Popular Politics and the English Reformation

By Ethan H. Shagan | Go to book overview
Save to active project

ACKNOWLEDGEMENTS

This seeds of this book were first planted in my mind in 1994 during a typically thought-provoking coffee break with Peter Lake. To attempt to acknowledge all of the help that I have received during the intervening years seems a hopeless task, and even at my most self-indulgent I could not possibly express here the gratitude that I owe to so many wonderful people. So let me begin by offering a pre-emptive pint of ale to all those friends, family and colleagues whose names do not appear here but who have supported me over the years; you know who you are, and I look forward to making good my debts.

My most profound thanks go to the three mentors who have trained me as a scholar: Peter Lake and Diarmaid MacCulloch saw this project through from beginning to end, while Tim Harris gave me the confidence to undertake so daunting a project in the first place. Any readers familiar with Tudor—Stuart historiography will see their fingerprints throughout this volume, but what readers will not see is that my occasional ability to transcend their interpretations and find my own voice is itself the greatest testament to their skill and generosity as teachers.

I also owe enormous thanks to the scholars and friends who read and commented upon various versions of the text. Entire drafts, either as thesis or typescript, were read by Tim Breen, Tony Grafton, Bill Heyck, Bill Jordan, Peter Lake, Diarmaid MacCulloch and Peter Marshall. Drafts of individual chapters or sections were read by Margaret Aston, Tom Freeman, Tim Harris, Amanda Jones, Michael Questier, Nicholas Tyacke and Diane Watt. Over the years, I have also benefited from countless conversations with colleagues (both in British history and in other fields) who pushed my thoughts in new directions. While I cannot express my gratitude here for all these conversations, I am especially grateful to Bernard Bailyn, Alastair Bellany, Philip Benedict, Brian Cowan, Natalie Davis, Jeff Dolven, Ken Fincham, Ben Frommer, Eric Klinenberg, Greg Lyon, Ian McNeely, Judith Maltby, Ed Muir, Richard Rex, Margaret Sena and Lisa Wolverton. The late Lawrence Stone provided both intellectual stimulation and personal encouragement for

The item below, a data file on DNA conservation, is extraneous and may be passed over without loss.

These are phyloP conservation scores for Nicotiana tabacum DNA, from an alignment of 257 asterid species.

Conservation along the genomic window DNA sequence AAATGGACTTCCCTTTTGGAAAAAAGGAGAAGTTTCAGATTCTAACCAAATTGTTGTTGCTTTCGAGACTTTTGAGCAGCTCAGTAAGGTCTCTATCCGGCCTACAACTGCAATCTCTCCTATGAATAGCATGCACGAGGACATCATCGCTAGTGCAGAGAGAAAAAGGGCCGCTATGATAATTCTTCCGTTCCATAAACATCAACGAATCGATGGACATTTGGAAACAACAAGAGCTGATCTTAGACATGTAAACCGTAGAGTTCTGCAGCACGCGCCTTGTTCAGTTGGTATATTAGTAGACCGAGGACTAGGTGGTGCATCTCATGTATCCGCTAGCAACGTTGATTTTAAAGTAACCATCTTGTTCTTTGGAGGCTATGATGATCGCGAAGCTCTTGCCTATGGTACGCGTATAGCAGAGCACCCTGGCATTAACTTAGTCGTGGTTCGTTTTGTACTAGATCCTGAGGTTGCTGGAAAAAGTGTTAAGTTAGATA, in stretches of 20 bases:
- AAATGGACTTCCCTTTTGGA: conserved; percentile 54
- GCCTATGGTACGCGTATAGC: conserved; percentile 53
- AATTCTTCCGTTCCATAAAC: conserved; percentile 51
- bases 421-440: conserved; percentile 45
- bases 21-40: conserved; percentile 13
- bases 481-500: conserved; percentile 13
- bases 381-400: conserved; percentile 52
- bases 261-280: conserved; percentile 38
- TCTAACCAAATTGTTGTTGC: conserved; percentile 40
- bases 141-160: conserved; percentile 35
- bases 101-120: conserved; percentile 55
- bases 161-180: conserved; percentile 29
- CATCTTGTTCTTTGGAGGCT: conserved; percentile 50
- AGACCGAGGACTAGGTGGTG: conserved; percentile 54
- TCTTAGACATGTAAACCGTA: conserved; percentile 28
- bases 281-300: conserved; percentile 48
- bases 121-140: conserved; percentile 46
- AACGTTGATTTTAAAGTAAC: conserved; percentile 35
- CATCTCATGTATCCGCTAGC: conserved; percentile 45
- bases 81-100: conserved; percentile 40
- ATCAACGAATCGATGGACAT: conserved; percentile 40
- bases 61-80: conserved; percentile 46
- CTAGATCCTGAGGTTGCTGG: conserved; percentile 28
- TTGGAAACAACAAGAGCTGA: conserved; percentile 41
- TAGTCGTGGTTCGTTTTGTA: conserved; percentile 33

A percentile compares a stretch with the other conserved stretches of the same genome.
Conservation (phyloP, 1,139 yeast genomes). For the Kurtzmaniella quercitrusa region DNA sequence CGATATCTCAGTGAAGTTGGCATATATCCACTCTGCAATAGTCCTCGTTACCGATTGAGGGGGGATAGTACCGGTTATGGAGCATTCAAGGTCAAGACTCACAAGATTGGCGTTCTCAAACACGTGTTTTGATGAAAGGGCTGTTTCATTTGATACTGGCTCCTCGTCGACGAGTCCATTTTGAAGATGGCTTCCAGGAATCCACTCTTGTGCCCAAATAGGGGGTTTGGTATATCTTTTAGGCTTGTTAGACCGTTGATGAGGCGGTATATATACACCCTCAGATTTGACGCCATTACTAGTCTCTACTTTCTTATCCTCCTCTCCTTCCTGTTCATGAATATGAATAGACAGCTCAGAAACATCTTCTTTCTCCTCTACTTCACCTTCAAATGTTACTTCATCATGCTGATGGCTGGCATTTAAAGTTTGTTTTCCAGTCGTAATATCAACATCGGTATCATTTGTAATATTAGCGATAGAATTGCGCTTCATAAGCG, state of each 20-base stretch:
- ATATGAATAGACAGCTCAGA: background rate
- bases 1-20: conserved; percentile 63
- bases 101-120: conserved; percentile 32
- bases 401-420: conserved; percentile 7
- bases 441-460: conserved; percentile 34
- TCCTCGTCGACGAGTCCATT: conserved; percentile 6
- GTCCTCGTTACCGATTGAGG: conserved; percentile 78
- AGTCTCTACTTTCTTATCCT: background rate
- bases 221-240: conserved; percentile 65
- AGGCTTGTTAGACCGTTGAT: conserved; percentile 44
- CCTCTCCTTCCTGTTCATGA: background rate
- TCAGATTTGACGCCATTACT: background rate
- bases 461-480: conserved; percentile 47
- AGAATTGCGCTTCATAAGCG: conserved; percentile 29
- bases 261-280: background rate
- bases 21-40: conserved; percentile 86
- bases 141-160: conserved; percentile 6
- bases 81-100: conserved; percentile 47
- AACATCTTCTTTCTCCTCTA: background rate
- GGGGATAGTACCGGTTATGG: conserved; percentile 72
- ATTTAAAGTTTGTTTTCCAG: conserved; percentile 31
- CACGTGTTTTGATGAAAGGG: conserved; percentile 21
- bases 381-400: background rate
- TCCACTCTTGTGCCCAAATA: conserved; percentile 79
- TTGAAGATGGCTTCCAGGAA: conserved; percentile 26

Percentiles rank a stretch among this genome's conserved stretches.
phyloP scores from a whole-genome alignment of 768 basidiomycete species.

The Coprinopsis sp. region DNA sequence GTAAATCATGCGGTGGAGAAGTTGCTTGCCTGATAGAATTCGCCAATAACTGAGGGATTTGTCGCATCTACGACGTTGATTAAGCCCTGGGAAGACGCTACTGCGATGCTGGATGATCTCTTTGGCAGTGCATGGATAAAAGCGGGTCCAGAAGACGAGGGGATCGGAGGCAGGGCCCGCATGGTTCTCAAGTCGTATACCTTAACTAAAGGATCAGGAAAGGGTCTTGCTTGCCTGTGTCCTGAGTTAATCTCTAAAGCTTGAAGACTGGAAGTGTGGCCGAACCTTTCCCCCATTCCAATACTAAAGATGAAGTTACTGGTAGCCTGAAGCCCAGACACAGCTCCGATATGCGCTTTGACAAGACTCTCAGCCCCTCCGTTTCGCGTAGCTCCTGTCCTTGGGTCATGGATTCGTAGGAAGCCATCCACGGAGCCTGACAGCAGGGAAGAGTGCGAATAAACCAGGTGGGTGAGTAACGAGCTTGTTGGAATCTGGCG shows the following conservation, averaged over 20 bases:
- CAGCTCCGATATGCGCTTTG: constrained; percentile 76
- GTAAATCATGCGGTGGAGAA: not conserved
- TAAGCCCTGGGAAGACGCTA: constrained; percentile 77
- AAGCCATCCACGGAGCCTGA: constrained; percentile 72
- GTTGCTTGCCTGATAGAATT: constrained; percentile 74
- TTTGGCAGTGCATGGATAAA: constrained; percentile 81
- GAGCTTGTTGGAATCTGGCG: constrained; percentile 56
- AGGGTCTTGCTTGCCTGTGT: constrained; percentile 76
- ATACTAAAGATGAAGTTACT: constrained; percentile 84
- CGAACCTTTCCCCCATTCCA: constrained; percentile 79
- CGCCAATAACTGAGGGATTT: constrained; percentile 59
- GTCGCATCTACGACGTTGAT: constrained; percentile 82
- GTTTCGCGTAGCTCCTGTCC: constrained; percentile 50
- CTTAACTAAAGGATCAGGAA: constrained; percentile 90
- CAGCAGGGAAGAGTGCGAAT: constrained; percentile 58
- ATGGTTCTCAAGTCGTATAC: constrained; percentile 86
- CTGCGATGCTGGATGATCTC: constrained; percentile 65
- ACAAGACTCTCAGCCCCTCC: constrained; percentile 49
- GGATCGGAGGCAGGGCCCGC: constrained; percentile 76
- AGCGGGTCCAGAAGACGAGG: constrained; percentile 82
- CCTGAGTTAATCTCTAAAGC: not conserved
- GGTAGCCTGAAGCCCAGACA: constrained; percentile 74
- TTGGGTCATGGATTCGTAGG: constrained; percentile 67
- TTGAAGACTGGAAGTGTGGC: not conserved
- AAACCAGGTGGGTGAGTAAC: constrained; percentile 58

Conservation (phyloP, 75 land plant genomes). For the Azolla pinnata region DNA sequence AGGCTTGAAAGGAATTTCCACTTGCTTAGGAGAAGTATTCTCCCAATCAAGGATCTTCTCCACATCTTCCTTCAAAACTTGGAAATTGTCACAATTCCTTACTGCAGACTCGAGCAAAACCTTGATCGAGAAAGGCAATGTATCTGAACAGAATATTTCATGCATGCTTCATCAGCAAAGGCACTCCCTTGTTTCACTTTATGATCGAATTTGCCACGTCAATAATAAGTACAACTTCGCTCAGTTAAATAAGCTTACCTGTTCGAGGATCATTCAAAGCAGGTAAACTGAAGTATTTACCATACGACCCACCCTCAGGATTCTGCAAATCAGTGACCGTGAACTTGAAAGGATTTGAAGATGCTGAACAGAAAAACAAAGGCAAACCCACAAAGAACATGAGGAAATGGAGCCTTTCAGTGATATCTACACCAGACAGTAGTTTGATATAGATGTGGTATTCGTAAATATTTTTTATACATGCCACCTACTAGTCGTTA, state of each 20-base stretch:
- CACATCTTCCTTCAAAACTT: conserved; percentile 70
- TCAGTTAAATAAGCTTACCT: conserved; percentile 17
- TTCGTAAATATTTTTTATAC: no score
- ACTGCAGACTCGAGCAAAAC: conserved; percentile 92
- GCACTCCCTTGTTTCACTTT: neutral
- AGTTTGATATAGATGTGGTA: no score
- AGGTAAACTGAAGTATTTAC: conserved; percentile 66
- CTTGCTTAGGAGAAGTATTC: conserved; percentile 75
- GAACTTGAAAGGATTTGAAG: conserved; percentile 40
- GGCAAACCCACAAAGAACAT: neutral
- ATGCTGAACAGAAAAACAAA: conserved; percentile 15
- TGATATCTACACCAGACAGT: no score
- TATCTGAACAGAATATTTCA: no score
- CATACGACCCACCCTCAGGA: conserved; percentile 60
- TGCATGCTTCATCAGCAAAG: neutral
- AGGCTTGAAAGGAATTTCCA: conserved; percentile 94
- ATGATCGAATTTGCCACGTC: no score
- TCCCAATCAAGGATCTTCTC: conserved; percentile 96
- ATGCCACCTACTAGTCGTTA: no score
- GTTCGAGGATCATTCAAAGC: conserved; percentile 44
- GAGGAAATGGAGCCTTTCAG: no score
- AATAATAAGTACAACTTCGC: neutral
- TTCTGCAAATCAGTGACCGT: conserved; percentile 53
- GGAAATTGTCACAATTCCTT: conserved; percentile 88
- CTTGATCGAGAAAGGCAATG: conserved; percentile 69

-ix-

Notes for this page

Add a new note
If you are trying to select text to create highlights or citations, remember that you must now click or tap on the first word, and then click or tap on the last word.
Loading One moment ...
Project items
Notes
Cite this page

Cited page

Style
Citations are available only to our active members.
Sign up now to cite pages or passages in MLA, APA and Chicago citation styles.

Cited page

Bookmark this page
Popular Politics and the English Reformation
Settings

Settings

Typeface
Text size Smaller Larger
Search within

Search within this book

Look up

Look up a word

  • Dictionary
  • Thesaurus
Please submit a word or phrase above.
Print this page

Print this page

Why can't I print more than one page at a time?

While we understand printed pages are helpful to our users, this limitation is necessary to help protect our publishers' copyrighted material and prevent its unlawful distribution. We are sorry for any inconvenience.
Full screen
/ 341

matching results for page

Cited passage

Style
Citations are available only to our active members.
Sign up now to cite pages or passages in MLA, APA and Chicago citation styles.

Cited passage

Welcome to the new Questia Reader

The Questia Reader has been updated to provide you with an even better online reading experience.  It is now 100% Responsive, which means you can read our books and articles on any sized device you wish.  All of your favorite tools like notes, highlights, and citations are still here, but the way you select text has been updated to be easier to use, especially on touchscreen devices.  Here's how:

1. Click or tap the first word you want to select.
2. Click or tap the last word you want to select.

OK, got it!

Thanks for trying Questia!

Please continue trying out our research tools, but please note, full functionality is available only to our active members.

Your work will be lost once you leave this Web page.

For full access in an ad-free environment, sign up now for a FREE, 1-day trial.

Already a member? Log in now.

Are you sure you want to delete this highlight?